Kids write rap about breakfast
Ryan Summerlin April 28, 2012
Everyone needs breakfast; everyone knows that.
It’s one thing to nag people about it, but it’s quite another for middle school students to create a program that feeds their classmates.
And then write and perform a rap about it.
The Gypsum Creek Middle School’s Destination Imagination team did all that and more, earning a spot in next month’s global championships in Knoxville, Tenn. Destination Imagination is a nonprofit that provides educational programs for students to learn creativity, teamwork and problem solving.
The Wolves in Black are seven sixth-graders who had the darndest idea.
Teams pick from a wide-ranging list of challenges, including buildings, structural problems, engineering, performance art – the list is exhaustive.
Vasquez’ team opted for a community need and found a local way to solve their global challenge.
Some kids weren’t eating breakfast and came to school hungry. That caused poor performance and behavior problems.
So, they spent three months putting together a pilot program that provided a healthy breakfast for students who needed it – whole-grain cereals, fruit, yogurt, 2 percent milk. Then they measured the performance improvement.
“We needed to put the program in place so they could see how it works,” said Michelle Vasquez, a social studies teacher and Gypsum Creek Middle School’s team manager.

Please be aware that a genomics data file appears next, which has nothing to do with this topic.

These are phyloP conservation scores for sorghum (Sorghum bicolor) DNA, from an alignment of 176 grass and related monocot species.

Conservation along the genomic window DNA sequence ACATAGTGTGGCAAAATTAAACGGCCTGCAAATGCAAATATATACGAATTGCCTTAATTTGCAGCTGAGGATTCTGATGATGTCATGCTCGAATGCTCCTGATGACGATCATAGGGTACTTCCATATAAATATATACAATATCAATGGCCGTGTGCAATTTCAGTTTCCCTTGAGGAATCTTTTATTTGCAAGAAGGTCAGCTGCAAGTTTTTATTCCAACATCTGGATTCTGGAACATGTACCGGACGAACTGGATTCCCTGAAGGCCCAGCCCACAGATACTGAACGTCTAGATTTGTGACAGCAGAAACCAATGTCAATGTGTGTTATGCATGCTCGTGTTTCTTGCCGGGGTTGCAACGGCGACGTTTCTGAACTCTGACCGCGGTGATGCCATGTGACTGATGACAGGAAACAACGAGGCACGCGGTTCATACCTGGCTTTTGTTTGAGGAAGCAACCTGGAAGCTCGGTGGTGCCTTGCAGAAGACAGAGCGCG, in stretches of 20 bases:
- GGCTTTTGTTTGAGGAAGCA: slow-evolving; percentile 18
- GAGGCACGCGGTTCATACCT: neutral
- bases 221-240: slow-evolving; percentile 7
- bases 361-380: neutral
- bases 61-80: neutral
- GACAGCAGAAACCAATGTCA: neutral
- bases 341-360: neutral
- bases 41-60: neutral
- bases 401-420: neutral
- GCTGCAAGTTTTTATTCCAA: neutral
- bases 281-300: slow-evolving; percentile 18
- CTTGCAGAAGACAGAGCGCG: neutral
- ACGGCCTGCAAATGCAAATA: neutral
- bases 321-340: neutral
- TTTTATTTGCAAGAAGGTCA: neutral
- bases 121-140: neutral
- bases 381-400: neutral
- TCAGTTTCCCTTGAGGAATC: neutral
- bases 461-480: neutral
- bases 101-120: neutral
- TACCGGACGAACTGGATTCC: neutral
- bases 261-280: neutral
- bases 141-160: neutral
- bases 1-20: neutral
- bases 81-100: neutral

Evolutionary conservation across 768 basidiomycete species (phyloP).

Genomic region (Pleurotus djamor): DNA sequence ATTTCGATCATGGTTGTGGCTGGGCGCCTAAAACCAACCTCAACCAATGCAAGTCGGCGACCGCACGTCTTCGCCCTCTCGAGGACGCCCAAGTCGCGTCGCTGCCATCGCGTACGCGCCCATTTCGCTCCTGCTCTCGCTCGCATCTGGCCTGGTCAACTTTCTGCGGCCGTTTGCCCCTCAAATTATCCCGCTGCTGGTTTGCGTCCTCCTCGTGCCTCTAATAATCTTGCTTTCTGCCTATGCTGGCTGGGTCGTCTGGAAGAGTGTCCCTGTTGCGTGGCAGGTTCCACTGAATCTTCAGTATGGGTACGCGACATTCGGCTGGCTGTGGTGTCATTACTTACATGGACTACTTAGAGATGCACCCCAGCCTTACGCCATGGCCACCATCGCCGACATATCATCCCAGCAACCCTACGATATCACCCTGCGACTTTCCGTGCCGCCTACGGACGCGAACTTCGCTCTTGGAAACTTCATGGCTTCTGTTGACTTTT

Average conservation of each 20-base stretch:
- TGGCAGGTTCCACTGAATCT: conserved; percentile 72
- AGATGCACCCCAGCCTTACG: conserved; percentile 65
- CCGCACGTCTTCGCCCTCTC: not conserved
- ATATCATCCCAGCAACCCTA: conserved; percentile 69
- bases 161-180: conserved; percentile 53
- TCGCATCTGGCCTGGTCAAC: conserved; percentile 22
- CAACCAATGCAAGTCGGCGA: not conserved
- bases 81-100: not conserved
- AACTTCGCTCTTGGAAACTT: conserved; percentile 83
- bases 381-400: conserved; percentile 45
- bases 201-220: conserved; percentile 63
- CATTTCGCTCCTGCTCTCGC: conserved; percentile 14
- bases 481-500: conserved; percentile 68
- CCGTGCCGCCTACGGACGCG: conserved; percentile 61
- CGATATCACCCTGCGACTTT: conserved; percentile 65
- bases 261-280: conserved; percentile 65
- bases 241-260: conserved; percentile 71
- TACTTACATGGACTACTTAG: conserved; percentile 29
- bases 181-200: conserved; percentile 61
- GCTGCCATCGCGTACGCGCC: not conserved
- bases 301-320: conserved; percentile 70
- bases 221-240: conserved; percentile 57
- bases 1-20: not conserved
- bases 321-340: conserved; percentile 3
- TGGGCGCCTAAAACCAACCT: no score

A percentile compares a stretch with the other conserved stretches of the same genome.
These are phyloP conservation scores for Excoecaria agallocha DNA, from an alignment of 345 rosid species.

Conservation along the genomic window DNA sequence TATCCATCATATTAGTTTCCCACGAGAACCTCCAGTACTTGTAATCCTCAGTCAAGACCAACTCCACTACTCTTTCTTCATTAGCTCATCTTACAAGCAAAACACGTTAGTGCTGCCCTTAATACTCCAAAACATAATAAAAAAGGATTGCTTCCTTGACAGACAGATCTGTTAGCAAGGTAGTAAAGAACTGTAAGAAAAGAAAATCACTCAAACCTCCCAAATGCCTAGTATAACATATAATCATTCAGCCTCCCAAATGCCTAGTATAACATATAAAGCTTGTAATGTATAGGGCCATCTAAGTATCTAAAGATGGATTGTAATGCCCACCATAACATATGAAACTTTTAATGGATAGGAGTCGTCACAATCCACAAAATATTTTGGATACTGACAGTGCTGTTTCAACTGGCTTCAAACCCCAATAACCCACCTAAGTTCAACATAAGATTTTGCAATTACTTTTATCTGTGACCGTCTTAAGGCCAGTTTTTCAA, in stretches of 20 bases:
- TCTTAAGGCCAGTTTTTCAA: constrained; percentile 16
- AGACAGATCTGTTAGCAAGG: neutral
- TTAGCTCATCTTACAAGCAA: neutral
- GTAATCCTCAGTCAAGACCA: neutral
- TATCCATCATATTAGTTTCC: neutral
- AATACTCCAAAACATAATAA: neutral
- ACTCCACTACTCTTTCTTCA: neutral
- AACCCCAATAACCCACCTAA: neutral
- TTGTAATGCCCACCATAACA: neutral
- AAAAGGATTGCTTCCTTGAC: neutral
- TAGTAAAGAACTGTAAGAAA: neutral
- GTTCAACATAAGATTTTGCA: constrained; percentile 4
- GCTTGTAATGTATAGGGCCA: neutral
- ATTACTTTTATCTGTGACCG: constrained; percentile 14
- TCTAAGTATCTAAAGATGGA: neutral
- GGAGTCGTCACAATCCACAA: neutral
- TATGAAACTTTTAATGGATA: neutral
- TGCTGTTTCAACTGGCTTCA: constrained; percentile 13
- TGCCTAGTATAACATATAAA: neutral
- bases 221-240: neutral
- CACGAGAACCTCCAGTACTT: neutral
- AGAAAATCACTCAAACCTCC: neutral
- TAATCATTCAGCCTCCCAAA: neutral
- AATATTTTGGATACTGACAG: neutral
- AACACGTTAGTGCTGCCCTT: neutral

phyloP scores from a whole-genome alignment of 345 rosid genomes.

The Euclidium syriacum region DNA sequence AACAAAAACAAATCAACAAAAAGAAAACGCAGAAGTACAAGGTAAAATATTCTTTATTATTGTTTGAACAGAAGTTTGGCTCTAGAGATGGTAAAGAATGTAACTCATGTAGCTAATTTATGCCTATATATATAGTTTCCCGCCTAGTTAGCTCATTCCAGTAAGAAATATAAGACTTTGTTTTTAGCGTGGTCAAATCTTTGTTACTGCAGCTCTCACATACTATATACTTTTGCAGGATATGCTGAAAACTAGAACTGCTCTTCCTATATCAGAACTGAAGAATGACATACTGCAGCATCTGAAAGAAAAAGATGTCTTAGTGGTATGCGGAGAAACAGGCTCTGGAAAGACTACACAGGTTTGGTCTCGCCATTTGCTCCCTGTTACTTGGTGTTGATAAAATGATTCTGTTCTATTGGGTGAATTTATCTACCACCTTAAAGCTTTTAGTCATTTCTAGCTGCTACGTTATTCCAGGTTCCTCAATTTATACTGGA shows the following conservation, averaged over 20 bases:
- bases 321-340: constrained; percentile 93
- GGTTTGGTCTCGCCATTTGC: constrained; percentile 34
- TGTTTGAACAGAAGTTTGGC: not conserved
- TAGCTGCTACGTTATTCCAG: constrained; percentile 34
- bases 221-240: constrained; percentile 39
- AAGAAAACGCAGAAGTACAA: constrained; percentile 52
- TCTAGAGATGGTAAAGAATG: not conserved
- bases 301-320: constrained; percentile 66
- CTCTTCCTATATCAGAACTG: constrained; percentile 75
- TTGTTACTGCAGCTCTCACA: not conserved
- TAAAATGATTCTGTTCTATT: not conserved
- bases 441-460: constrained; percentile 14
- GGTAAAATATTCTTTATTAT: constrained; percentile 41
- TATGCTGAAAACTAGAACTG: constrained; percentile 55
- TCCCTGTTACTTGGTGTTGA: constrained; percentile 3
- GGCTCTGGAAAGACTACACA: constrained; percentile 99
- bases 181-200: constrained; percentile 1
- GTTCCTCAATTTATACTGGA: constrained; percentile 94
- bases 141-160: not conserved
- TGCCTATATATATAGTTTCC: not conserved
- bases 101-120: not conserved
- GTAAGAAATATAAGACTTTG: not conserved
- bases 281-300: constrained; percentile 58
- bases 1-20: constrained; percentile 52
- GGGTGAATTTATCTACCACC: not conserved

They had to market their program, so they came up with a marketing brochure and prepared a presentation.
They created an advertisement for their daily morning announcement program, and team members in the media-productions class put together a video.
Part of it is a rap -their breakfast rap, if you will.
They took their show on the road and won their regional round in Palisade and finished third in the state finals over spring break in Denver.
After they finished their presentation at the state finals, they were given a problem to solve on the spot. They made it to globals because they hit a home run solving their problem.
That qualified them for the global finals in Knoxville, Tenn., May 23-26. And it really is global. Teams from all over the world show up.
“Were excited to be able to showcase our project on a world stage,” Vasquez said. “Teams from all over the planet will be there.”
Now, though, they have to raise $10,000 in the next few weeks.
The cost per kid to participate is around $1,200. With seven kids and Vasquez, they’re trying to climb a steep monetary mountain.
“I am very proud of all the hard work this team has done,” Vasquez said. “I have challenged them every step of the way, and every time they have found a way to meet and often exceed my expectations. The entire team is honored and very excited to represent Gypsum Creek on a global scale.”
Staff Writer Randy Wyrick can be reached at 970-748-2935 or firstname.lastname@example.org.